I got thinking about the shoes I run in during this evenings run. For over a year now I have been running in Asics Gel Tarthers, not the same pair - I am now on my fourth pair, although still rotating through all the old ones. They are difficult to source as they are primarily produced for the Japanese market. My initial attraction to them was their relative light weight - this is what the sales blurb says:
"This is the first unchanged Japanese racing flat to be introduced to Europe. Designed for increased durability, provide superb grip and responsiveness, this features an improved version of the renowned Duosole outsole, offering maximum traction and flexibility without the extra weight of other outsoles"
Because of their grip I tend to make a distinctive slapping sound when my mid-foot strike hits the ground, giving the impression that I am landing very hard. Everyone that knows me can hear me coming a mile off - not the best when you are trying to creep up on someone in a race. Apart from that they have served me very well and despite their "racing flat" title I have pushed the boundary with them a little bit and they have not let me down.
That's what got me thinking about them in the first place as it is time to retire my first pair, which are beginning to put a bit of strain on my calves when I run in them. While I don't know how many miles they have on the clock I know it's at least 100 as it was this time last year that I ran in them in what remains the longest distance I have ever run in a single event - the Connemara 100. While common sense would have suggested that 5k/10k racing shoes were not at all suitable for running 100 miles, I ignored it as the shoes never caused me any difficulty in long runs up to marathon distance and if I was to always heed what common sense suggested (which my Missus has a lot of ;-) I would never have signed up for the race in the first place.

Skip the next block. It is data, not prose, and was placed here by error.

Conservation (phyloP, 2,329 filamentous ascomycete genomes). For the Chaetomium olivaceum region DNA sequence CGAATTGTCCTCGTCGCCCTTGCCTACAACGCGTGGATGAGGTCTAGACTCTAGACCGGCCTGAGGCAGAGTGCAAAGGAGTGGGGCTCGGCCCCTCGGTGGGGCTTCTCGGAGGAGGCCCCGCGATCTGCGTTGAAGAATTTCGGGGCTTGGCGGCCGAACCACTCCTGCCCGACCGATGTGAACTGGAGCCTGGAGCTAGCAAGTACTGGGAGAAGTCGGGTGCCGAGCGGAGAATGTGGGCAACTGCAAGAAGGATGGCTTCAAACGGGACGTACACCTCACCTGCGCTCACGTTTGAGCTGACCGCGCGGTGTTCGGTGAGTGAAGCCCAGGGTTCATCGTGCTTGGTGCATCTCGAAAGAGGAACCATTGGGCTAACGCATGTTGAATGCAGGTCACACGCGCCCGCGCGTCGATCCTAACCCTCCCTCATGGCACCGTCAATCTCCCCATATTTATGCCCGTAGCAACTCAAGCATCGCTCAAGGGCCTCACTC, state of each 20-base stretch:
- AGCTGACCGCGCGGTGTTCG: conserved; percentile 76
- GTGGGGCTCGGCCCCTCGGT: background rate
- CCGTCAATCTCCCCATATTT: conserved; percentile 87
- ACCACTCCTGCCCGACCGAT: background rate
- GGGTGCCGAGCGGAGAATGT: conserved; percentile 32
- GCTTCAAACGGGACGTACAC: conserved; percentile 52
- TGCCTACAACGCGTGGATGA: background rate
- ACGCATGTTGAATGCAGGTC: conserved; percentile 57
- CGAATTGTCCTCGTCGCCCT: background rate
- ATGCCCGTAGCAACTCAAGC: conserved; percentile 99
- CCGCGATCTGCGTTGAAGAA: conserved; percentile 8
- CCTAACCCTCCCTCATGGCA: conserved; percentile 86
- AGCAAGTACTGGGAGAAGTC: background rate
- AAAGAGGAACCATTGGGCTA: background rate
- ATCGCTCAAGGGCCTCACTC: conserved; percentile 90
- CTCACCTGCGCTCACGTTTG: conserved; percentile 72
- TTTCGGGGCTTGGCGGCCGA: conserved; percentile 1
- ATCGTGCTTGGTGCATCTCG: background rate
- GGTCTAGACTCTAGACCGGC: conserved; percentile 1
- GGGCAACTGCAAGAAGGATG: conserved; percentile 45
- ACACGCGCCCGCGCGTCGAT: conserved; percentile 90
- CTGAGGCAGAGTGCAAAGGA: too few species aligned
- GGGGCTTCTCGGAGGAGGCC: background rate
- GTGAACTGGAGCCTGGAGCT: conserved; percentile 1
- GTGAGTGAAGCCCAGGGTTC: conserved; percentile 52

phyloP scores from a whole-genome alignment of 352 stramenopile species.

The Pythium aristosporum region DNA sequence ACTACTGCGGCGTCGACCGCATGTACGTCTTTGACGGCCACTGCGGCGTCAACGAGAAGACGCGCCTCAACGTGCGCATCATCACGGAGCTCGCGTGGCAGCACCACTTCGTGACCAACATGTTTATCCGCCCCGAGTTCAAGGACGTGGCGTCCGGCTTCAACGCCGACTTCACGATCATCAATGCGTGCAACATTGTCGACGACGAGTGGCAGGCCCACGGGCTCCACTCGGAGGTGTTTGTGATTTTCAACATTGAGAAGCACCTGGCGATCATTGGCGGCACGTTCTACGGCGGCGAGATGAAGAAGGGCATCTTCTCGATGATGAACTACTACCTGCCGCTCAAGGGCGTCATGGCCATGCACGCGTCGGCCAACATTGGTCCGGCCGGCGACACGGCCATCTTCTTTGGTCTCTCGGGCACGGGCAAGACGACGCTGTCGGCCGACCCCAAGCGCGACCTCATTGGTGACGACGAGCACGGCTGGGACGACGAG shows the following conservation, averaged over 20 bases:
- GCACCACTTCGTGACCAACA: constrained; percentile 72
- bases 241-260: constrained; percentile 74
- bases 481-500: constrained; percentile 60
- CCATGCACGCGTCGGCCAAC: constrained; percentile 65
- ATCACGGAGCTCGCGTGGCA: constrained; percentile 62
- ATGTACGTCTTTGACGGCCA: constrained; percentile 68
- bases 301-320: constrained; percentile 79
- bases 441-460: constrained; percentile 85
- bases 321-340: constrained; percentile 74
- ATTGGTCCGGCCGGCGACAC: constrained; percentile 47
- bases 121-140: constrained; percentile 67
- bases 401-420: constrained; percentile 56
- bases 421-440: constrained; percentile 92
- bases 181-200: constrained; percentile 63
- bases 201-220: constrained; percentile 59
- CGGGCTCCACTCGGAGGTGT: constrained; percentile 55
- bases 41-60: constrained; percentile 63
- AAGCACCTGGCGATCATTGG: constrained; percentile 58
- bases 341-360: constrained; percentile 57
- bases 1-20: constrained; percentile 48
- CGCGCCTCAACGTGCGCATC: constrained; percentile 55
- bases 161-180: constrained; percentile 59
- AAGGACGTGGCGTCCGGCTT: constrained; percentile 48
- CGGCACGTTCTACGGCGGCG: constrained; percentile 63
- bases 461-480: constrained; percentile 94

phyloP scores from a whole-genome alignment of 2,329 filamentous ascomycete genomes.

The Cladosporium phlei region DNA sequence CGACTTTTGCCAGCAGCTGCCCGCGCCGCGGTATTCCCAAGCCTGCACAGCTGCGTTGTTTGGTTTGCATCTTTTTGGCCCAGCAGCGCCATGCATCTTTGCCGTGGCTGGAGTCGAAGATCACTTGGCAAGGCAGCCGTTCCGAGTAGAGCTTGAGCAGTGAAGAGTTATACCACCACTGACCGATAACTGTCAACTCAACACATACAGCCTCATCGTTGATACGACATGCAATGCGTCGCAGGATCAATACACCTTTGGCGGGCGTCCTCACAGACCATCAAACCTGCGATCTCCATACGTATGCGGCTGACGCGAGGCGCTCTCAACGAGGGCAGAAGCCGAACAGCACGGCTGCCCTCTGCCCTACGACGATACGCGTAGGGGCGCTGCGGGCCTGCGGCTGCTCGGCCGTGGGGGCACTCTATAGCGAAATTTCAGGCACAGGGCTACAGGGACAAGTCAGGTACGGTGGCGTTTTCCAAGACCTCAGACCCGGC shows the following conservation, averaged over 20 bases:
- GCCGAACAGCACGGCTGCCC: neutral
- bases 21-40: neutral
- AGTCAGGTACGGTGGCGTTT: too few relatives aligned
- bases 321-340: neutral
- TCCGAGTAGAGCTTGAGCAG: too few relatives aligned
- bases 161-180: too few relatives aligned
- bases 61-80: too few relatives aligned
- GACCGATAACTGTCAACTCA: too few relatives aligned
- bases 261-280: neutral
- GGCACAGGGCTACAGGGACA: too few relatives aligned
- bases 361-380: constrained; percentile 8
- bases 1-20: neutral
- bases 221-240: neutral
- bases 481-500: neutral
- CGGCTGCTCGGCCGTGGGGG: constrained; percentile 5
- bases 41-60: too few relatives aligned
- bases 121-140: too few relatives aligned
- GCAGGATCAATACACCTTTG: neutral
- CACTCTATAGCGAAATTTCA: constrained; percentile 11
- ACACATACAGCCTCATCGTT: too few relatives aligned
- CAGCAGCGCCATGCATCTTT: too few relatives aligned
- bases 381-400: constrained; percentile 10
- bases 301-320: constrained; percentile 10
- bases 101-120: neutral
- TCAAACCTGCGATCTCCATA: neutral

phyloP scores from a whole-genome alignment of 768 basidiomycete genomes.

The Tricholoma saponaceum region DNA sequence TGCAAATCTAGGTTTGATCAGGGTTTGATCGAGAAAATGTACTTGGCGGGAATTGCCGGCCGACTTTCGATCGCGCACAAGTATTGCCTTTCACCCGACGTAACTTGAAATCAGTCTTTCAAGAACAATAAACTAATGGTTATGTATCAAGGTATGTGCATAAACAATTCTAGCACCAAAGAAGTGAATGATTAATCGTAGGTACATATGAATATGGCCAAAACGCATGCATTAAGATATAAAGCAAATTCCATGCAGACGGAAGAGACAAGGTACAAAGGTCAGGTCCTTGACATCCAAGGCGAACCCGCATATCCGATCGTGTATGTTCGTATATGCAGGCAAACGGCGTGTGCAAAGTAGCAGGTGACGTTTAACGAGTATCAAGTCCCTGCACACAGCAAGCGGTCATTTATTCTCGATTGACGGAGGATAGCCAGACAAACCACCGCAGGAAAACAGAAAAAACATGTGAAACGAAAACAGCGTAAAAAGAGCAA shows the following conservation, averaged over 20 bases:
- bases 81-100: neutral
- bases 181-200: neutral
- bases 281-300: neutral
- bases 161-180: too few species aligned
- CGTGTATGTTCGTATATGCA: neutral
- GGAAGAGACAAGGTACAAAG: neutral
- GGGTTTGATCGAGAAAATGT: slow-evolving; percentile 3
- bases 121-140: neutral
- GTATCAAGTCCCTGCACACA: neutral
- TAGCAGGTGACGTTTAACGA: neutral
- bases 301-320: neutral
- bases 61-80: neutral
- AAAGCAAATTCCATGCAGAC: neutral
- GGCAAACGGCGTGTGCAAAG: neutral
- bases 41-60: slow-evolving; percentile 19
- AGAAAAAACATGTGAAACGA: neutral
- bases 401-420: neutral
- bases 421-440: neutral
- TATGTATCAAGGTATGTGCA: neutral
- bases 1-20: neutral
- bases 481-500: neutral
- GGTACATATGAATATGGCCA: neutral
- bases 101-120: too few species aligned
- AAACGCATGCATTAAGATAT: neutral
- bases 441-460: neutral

This is what attracted me to ultra running in the first place - pushing the boundaries of what is considered possible or normal. When I started running I though the marathon was the ultimate limit, beyond the boundary of what was physically possible - after all we were told that we had to go through (or more likely hit) "the wall" before we got to the finish line and sure enough I hit the wall on my very first marathon, said "never again" for about a week and came back for some more punishment six months later. I had never heard of ultra running, I though I had reached the boundary of human endeavour and spent the next few years pushing at the only running boundary I knew - the PB.
When I eventually did push the distance boundary (Connemara 39.3 in April 2010) I thought that was it, I could never even contemplate running another mile, let alone the 11 that would take me up to 50 miles. I had read race reports of guys running 100 miles and how they were destroyed after them and though that was way out of my league - funny how when we break boundaries we end up setting new ones. I remember when Thomas suggested the day after Connemara 100 last year that I should go for the Belfast 24 hour this year, thinking
"yeah but that's nearly another 8 hours longer than I had run in Connemara and I was pretty beat up by the end of that"
BTW that boundary has been reset and was not the reason why I did not go for the Belfast 24 hour this year. My new boundary is
"how can guys (and gals) run multi-day events. I mean my legs were trashed the day after Connemara. I could hardly walk let alone run - that's way out of my league"
I'm not saying that I will ever push through these boundaries but I know that it would be better if they were not there to begin with, taking me back to a time when I was 7 or 8 and knew noting of boundaries but only of the limitless possibilities that were out there. What a wonderful world that was.
Here's to removing all boundaries..................................
and the best of luck to all those running Connemara tomorrow, Wish I was there.